- Arrest Status
- Arrested and released
- Arresting Authority
- Jefferson City Police Department
Failure to obey
- Jun. 11, 2018: Charges pending
- Nov. 30, 2018: Charges dropped
- Failure to obey
- Unnecessary use of force?
Charges dismissed for photojournalist arrested while covering demonstration in Missouri
Michael Nigro, the photojournalist arrested in June 2018 while covering the Poor People's Campaign demonstration in Jefferson City, Missouri, told the U.S. Press Freedom Tracker that charges against him were dismissed in late November.
"I was told that my charge of 'fail to obey' could have resulted in 90 days in jail, a $1000 fine (or both)" Nigro said. "The prosecutor first offered a plea deal of $500 fine and 8 hours of community service. I rejected that and asked for either a dismissal or a trial. For months, my court date kept getting postponed and I was rather uncertain how it would all play out."
Nigro credits his pro-bono lawyer, Ben Faber, and his livestream of the protest for the dismissal.
Michael Nigro, a freelance photojournalist on assignment for Truthdig, was arrested while covering a Poor People’s Campaign demonstration in Jefferson City, Missouri, on June 11, 2018.
Nigro has been covering the Poor People’s Campaign — a 40-day series of protests and civil disobedience actions in different cities across the country — since it began on May 14. On June 11, he was in Jefferson City, documenting a civil disobedience action in which a number of protesters planned to sit down in the middle of the street and be arrested.
Nigro is a multimedia journalist who takes still photographs and livestreams events. He’s mounted his iPhone on top of his DSLR camera, a Canon 5D Mark III, so that he can take high-quality still photos while at the same time streaming to the public exactly what he sees in real-time. On June 11, he was wearing press credentials — both a New York City government press card and a Truthdig press pass — that clearly identified him as a journalist.
Nigro believes that his arrest was unjustified and that the Jefferson City police knew that he was a journalist.
“When people are performing acts of civil disobedience, I have every right as a journalist to document it, as long as I am not in the police officers’ way, which I was not,” he said.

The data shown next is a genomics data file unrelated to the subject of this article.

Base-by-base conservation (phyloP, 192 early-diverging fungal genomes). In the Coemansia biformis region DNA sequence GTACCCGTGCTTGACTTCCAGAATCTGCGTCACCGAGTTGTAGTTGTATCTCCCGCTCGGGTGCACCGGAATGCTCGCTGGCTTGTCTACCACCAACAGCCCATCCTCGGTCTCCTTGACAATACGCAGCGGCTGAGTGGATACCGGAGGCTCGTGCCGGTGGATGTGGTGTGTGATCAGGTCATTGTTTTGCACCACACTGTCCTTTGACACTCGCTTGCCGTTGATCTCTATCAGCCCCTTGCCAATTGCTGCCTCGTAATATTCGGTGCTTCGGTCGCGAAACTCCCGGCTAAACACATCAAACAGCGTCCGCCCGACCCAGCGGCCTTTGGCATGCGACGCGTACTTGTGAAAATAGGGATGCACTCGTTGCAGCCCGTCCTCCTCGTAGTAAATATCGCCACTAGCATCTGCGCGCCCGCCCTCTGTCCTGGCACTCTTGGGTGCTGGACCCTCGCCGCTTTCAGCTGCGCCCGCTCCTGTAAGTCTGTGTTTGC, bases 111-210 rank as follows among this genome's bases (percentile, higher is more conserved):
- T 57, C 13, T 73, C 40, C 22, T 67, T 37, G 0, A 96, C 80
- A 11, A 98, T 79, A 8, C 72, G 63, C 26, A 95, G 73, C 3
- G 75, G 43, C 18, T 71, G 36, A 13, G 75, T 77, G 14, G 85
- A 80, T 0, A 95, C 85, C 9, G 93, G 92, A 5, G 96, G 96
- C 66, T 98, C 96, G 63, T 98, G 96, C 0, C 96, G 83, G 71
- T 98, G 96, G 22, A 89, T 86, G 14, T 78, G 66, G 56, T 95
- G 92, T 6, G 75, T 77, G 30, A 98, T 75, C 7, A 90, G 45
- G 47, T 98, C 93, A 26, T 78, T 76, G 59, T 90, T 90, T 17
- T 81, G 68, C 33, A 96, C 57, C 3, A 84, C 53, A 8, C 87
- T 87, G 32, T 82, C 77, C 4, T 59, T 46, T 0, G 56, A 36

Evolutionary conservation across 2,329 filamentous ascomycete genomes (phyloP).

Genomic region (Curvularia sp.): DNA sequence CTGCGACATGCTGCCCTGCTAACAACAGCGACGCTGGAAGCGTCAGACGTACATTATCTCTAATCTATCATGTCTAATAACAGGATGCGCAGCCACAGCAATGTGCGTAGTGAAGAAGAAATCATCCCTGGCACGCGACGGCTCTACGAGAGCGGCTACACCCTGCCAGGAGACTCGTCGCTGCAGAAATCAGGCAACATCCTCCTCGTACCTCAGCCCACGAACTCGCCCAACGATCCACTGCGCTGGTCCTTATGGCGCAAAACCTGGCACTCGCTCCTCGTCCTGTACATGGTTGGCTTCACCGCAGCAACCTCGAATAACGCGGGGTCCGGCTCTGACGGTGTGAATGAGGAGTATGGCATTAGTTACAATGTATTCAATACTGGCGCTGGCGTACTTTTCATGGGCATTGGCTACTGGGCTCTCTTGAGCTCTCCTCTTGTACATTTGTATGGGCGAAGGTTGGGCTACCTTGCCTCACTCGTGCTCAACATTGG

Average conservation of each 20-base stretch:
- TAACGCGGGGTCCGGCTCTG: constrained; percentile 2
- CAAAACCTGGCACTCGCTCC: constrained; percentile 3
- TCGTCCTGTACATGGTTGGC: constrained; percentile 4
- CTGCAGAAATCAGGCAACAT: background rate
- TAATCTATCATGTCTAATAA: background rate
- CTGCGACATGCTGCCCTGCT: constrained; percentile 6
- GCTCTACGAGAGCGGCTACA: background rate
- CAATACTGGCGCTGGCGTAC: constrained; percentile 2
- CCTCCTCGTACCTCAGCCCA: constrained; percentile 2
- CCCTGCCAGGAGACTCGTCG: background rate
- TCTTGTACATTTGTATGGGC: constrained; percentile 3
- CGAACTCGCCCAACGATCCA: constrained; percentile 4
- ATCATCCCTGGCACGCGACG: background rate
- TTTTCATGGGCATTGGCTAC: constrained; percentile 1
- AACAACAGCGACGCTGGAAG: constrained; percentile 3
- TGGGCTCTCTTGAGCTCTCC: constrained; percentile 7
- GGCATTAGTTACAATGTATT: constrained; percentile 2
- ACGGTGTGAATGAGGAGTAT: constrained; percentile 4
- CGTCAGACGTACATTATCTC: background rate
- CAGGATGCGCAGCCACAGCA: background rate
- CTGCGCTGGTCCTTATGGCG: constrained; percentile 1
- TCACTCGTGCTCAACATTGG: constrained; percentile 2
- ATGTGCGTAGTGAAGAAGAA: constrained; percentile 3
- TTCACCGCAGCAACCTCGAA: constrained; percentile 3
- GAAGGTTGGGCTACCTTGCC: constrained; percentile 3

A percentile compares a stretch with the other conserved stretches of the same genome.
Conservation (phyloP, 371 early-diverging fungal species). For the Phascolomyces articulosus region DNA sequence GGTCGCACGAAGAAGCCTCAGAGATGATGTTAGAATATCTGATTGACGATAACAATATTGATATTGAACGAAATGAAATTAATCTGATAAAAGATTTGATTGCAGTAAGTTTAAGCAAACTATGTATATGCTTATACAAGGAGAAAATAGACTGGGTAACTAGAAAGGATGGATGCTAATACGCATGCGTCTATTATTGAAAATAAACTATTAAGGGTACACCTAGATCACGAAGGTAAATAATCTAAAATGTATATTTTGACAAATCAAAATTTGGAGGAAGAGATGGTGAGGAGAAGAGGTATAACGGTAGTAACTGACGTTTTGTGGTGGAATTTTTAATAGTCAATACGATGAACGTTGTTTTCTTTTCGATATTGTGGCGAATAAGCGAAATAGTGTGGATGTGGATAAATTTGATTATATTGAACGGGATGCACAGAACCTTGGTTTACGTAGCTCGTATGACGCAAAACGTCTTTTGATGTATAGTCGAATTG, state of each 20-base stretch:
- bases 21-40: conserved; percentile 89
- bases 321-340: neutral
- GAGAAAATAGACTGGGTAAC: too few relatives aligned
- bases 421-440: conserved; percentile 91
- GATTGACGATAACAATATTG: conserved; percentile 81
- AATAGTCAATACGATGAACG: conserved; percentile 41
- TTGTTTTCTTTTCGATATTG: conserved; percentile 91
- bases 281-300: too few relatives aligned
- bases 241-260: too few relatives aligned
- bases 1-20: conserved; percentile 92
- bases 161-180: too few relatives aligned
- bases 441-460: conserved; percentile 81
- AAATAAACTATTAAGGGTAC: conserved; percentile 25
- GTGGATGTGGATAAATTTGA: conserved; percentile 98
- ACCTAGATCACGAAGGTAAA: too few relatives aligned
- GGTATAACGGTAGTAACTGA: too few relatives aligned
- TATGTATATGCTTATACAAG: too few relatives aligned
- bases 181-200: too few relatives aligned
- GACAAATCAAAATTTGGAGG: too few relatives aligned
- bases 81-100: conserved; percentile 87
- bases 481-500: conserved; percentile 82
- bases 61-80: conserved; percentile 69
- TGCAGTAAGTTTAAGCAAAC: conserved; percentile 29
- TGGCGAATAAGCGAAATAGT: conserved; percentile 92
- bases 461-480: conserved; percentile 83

Nigro’s June 11 livestream shows demonstrators marching toward the Missouri state capitol building and then the Missouri Chamber of Commerce. After arriving at the Chamber of Commerce building, a few dozen protesters — all wearing gold armbands, a sign that they plan to perform an act of civil disobedience and face arrest — walk onto East Capitol Avenue, link arms, and sit down.
As police officers arrive to arrest the demonstrators, Nigro walks around them to photograph the arrests. One officer spots Nigro and orders him to get onto the sidewalk.
“You got it, you got it,” Nigro says, backing up toward the sidewalk.
After backing up to the sidewalk curb, Nigro approaches a second officer to ask about the arrests.
“Back onto the sidewalk!” the second officer barks through a bullhorn. “That’s your last warning. Everybody’s got to be up on the curb.”
The first officer then runs toward Nigro.
“Turn around,” the officer says. “You’re under arrest, my man.”
“Call my editors!” Nigro says as he’s arrested. “Call my editors, please”
“I’m not resisting,” he says to the officer arresting him. “I’m just trying to do my job.”
The officer escorts Nigro to a nearby police van, where other officers handcuff him and take down his name and birthdate. The arresting officer hands Nigro’s equipment — camera, phone, and backpack — over to other officers and tells them, “it’s evidence.” The livestream continues for a few minutes after Nigro is arrested, as police search his backpack.
Nigro said that he was kept in the police van for about an hour and then taken to the police precinct. Nigro said that he was concerned for his safety while riding in the van, since officers never strapped him into his seat.
“At one point, they started to move the van and I was not tied in,” he said. “The guy leaned back and said, ‘Are you OK?’ I said, ‘Yeah but I’m not strapped in.’ He said, ‘We’re not going anywhere, just moving backward.’ About an hour later, they took me to the precinct but never strapped me in.”
When he got to the precinct, he said, he was processed and put in a holding cell for about half an hour, before being released on a $545 bail.
All of Nigro’s equipment — including his iPhone, Canon 5D Mark III camera, two camera lenses (a 24–70mm standard lens and a Sony A7ii 70–200mm zoom lens), and notebook — was returned to him when he was released. He said that it was clear that the police had searched his equipment, though nothing appeared to be damaged and none of the photos on his phone or camera had been deleted.
Nigro was charged with “failure to obey” and given a ticket to appear in a Jefferson City court at 8:13 a.m. on July 11, 2018.
The Kansas City Star reported that Nigro was one of 76 people arrested in connection with the June 11 protests, and that everyone arrested was issued a citation that carries a maximum penalty of 90 days in jail or a $1,000 fine.
This is not the only time that Nigro was arrested while covering a protest. In 2016, he said, he was arrested by an NYPD officer while documenting an anti-Trump march in New York City.